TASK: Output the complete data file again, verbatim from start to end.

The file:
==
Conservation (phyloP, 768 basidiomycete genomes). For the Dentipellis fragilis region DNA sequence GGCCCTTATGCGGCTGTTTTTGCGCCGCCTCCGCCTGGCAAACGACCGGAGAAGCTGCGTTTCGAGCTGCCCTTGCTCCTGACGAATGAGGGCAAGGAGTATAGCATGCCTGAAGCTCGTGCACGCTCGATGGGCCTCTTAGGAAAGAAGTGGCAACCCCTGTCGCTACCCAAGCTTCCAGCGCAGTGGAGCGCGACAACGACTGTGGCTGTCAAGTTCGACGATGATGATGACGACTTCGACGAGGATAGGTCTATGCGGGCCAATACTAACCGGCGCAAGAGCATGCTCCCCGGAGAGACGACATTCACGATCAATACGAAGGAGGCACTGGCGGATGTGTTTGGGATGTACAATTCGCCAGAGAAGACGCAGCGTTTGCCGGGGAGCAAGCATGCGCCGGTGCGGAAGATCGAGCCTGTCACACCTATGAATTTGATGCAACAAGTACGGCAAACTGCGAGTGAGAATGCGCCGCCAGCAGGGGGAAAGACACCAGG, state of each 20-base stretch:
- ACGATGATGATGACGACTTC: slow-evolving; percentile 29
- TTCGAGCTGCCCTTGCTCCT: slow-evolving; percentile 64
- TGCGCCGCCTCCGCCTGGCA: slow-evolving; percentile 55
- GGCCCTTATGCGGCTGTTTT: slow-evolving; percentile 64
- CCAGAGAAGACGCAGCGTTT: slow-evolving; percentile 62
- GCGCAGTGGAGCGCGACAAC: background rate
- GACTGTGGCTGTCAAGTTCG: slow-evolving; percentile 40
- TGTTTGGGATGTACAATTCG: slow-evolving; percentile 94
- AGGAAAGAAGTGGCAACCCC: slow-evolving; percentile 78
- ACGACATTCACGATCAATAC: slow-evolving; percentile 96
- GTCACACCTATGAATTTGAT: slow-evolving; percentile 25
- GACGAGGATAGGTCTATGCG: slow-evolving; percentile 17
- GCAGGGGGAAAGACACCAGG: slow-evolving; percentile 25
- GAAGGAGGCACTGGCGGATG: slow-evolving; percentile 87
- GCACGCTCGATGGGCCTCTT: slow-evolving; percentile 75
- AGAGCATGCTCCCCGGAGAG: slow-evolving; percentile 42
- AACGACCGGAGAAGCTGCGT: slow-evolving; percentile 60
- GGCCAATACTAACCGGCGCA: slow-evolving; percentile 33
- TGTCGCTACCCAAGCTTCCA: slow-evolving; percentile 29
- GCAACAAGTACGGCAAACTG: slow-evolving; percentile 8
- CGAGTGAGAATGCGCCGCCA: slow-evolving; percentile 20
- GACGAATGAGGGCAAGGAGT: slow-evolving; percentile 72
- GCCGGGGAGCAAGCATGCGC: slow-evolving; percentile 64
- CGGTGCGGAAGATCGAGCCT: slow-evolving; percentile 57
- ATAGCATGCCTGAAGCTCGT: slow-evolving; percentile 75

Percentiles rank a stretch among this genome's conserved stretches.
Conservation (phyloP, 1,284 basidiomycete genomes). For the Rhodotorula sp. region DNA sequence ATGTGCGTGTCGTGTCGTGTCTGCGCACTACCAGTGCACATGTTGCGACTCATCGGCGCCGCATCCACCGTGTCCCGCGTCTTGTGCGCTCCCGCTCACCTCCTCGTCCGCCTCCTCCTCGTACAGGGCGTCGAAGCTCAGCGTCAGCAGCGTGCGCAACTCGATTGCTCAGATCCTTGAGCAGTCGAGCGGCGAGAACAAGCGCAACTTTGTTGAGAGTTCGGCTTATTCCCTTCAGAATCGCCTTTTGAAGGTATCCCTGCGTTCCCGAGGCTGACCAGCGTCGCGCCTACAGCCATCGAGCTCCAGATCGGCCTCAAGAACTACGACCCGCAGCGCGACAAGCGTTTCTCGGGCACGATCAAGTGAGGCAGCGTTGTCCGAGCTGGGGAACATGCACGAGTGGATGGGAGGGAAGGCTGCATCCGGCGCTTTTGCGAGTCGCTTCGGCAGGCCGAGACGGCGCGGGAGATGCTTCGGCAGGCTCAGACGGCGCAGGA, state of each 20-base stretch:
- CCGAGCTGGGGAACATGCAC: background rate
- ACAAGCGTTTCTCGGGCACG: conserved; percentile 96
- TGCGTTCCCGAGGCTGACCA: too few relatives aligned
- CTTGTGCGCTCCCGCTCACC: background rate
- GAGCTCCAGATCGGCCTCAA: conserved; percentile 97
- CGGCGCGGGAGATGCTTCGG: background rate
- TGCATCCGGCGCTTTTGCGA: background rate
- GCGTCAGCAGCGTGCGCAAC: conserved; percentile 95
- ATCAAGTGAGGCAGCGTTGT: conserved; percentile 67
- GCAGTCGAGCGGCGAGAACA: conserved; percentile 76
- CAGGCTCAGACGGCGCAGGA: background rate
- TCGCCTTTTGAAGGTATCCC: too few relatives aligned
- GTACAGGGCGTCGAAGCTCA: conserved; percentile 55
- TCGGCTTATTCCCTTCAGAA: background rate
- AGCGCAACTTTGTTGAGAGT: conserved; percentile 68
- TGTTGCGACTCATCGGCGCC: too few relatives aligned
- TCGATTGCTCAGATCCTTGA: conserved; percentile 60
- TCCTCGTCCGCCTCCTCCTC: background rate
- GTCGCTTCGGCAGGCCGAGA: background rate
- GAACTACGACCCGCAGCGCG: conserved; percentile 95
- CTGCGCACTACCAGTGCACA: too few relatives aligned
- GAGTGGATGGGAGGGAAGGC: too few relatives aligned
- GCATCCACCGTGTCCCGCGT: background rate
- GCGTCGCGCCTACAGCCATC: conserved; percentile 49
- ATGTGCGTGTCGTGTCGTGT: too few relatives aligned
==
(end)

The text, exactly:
Conservation (phyloP, 768 basidiomycete genomes). For the Dentipellis fragilis region DNA sequence GGCCCTTATGCGGCTGTTTTTGCGCCGCCTCCGCCTGGCAAACGACCGGAGAAGCTGCGTTTCGAGCTGCCCTTGCTCCTGACGAATGAGGGCAAGGAGTATAGCATGCCTGAAGCTCGTGCACGCTCGATGGGCCTCTTAGGAAAGAAGTGGCAACCCCTGTCGCTACCCAAGCTTCCAGCGCAGTGGAGCGCGACAACGACTGTGGCTGTCAAGTTCGACGATGATGATGACGACTTCGACGAGGATAGGTCTATGCGGGCCAATACTAACCGGCGCAAGAGCATGCTCCCCGGAGAGACGACATTCACGATCAATACGAAGGAGGCACTGGCGGATGTGTTTGGGATGTACAATTCGCCAGAGAAGACGCAGCGTTTGCCGGGGAGCAAGCATGCGCCGGTGCGGAAGATCGAGCCTGTCACACCTATGAATTTGATGCAACAAGTACGGCAAACTGCGAGTGAGAATGCGCCGCCAGCAGGGGGAAAGACACCAGG, state of each 20-base stretch:
- ACGATGATGATGACGACTTC: slow-evolving; percentile 29
- TTCGAGCTGCCCTTGCTCCT: slow-evolving; percentile 64
- TGCGCCGCCTCCGCCTGGCA: slow-evolving; percentile 55
- GGCCCTTATGCGGCTGTTTT: slow-evolving; percentile 64
- CCAGAGAAGACGCAGCGTTT: slow-evolving; percentile 62
- GCGCAGTGGAGCGCGACAAC: background rate
- GACTGTGGCTGTCAAGTTCG: slow-evolving; percentile 40
- TGTTTGGGATGTACAATTCG: slow-evolving; percentile 94
- AGGAAAGAAGTGGCAACCCC: slow-evolving; percentile 78
- ACGACATTCACGATCAATAC: slow-evolving; percentile 96
- GTCACACCTATGAATTTGAT: slow-evolving; percentile 25
- GACGAGGATAGGTCTATGCG: slow-evolving; percentile 17
- GCAGGGGGAAAGACACCAGG: slow-evolving; percentile 25
- GAAGGAGGCACTGGCGGATG: slow-evolving; percentile 87
- GCACGCTCGATGGGCCTCTT: slow-evolving; percentile 75
- AGAGCATGCTCCCCGGAGAG: slow-evolving; percentile 42
- AACGACCGGAGAAGCTGCGT: slow-evolving; percentile 60
- GGCCAATACTAACCGGCGCA: slow-evolving; percentile 33
- TGTCGCTACCCAAGCTTCCA: slow-evolving; percentile 29
- GCAACAAGTACGGCAAACTG: slow-evolving; percentile 8
- CGAGTGAGAATGCGCCGCCA: slow-evolving; percentile 20
- GACGAATGAGGGCAAGGAGT: slow-evolving; percentile 72
- GCCGGGGAGCAAGCATGCGC: slow-evolving; percentile 64
- CGGTGCGGAAGATCGAGCCT: slow-evolving; percentile 57
- ATAGCATGCCTGAAGCTCGT: slow-evolving; percentile 75

Percentiles rank a stretch among this genome's conserved stretches.
Conservation (phyloP, 1,284 basidiomycete genomes). For the Rhodotorula sp. region DNA sequence ATGTGCGTGTCGTGTCGTGTCTGCGCACTACCAGTGCACATGTTGCGACTCATCGGCGCCGCATCCACCGTGTCCCGCGTCTTGTGCGCTCCCGCTCACCTCCTCGTCCGCCTCCTCCTCGTACAGGGCGTCGAAGCTCAGCGTCAGCAGCGTGCGCAACTCGATTGCTCAGATCCTTGAGCAGTCGAGCGGCGAGAACAAGCGCAACTTTGTTGAGAGTTCGGCTTATTCCCTTCAGAATCGCCTTTTGAAGGTATCCCTGCGTTCCCGAGGCTGACCAGCGTCGCGCCTACAGCCATCGAGCTCCAGATCGGCCTCAAGAACTACGACCCGCAGCGCGACAAGCGTTTCTCGGGCACGATCAAGTGAGGCAGCGTTGTCCGAGCTGGGGAACATGCACGAGTGGATGGGAGGGAAGGCTGCATCCGGCGCTTTTGCGAGTCGCTTCGGCAGGCCGAGACGGCGCGGGAGATGCTTCGGCAGGCTCAGACGGCGCAGGA, state of each 20-base stretch:
- CCGAGCTGGGGAACATGCAC: background rate
- ACAAGCGTTTCTCGGGCACG: conserved; percentile 96
- TGCGTTCCCGAGGCTGACCA: too few relatives aligned
- CTTGTGCGCTCCCGCTCACC: background rate
- GAGCTCCAGATCGGCCTCAA: conserved; percentile 97
- CGGCGCGGGAGATGCTTCGG: background rate
- TGCATCCGGCGCTTTTGCGA: background rate
- GCGTCAGCAGCGTGCGCAAC: conserved; percentile 95
- ATCAAGTGAGGCAGCGTTGT: conserved; percentile 67
- GCAGTCGAGCGGCGAGAACA: conserved; percentile 76
- CAGGCTCAGACGGCGCAGGA: background rate
- TCGCCTTTTGAAGGTATCCC: too few relatives aligned
- GTACAGGGCGTCGAAGCTCA: conserved; percentile 55
- TCGGCTTATTCCCTTCAGAA: background rate
- AGCGCAACTTTGTTGAGAGT: conserved; percentile 68
- TGTTGCGACTCATCGGCGCC: too few relatives aligned
- TCGATTGCTCAGATCCTTGA: conserved; percentile 60
- TCCTCGTCCGCCTCCTCCTC: background rate
- GTCGCTTCGGCAGGCCGAGA: background rate
- GAACTACGACCCGCAGCGCG: conserved; percentile 95
- CTGCGCACTACCAGTGCACA: too few relatives aligned
- GAGTGGATGGGAGGGAAGGC: too few relatives aligned
- GCATCCACCGTGTCCCGCGT: background rate
- GCGTCGCGCCTACAGCCATC: conserved; percentile 49
- ATGTGCGTGTCGTGTCGTGT: too few relatives aligned